Book review: Five Billion Years of Solitude

When you look up at the stars on a clear night sky it’s difficult not to wonder whether there are conscious, sentient, intelligent beings somewhere out there. And if you accept for a moment their existence, a host of questions follow. What do they look like? Do they create art or make music? Do they believe in god? What is their understanding of space and time? Then another question intrudes, or at least it does whenever I find myself pondering these things: what if they aren’t there? What if humanity is the only species in the universe capable of wondering whether it is alone?

In Five Billion Years of Solitude: the Search for Life Among the Stars, Lee Billings records his discussions with a number of luminaries in the nascent field of astrobiology. Along the way Billings provides crystal-clear descriptions of the science behind the quest for exoplanets, the difficulties of SETI research, the technology with which we might find biosignatures on distant worlds, and much else besides. He gives a masterclass in how to make complex ideas accessible.

But the book is much more than that. The scientists he interviews are driven by competition, ego, rivalry – as are many achievers in various activities; science is not unique in this regard – but they are also united by an overwhelming desire to know whether we are alone in the universe. This makes their accounts both exciting and bitter-sweet. The final chapter in particular, which tells the story of how Sara Seager, a professor of planetary science and physics at MIT, came to find herself searching for the first truly Earthlike planet, is achingly beautiful.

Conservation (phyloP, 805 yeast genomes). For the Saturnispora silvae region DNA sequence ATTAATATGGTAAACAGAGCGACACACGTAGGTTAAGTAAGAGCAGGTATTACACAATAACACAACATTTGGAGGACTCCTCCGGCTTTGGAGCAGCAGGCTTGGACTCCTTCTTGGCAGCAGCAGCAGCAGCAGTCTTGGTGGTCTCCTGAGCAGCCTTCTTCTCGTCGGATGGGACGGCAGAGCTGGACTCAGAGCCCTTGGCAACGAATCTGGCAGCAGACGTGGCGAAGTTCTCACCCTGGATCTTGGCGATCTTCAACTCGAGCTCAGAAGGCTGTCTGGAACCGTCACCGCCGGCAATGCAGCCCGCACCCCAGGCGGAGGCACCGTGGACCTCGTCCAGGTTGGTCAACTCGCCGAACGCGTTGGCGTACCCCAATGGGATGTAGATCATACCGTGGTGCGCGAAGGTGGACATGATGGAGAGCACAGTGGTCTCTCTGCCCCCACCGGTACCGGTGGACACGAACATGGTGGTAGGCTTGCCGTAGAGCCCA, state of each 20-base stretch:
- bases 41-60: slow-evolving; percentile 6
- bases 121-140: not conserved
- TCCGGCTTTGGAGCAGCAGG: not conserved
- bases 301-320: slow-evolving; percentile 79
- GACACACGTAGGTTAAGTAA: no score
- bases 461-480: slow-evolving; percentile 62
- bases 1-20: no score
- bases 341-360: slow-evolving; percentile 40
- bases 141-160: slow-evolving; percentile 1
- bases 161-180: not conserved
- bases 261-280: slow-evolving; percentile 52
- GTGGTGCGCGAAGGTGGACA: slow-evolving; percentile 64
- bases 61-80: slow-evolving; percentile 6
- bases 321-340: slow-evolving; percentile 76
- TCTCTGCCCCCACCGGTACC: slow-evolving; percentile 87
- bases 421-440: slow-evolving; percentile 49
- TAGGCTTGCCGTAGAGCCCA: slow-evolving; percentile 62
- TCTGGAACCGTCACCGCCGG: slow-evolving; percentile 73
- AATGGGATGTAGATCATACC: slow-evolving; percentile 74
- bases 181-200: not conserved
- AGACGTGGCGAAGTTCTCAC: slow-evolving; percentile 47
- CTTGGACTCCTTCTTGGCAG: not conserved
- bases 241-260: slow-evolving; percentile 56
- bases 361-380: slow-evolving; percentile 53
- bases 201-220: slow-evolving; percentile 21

Seager, Marcy or Kasting, or one of the many other scientists interviewed by Billings, might one day find life out there. But it’s entirely possible that they’ll fail (in my view it’s almost certain that they will fail). Earth, this precious blue marble, might be home to the only intelligent life in the universe. Reading Five Billion Years of Solitude will give you an appreciation of the true poignancy of that thought.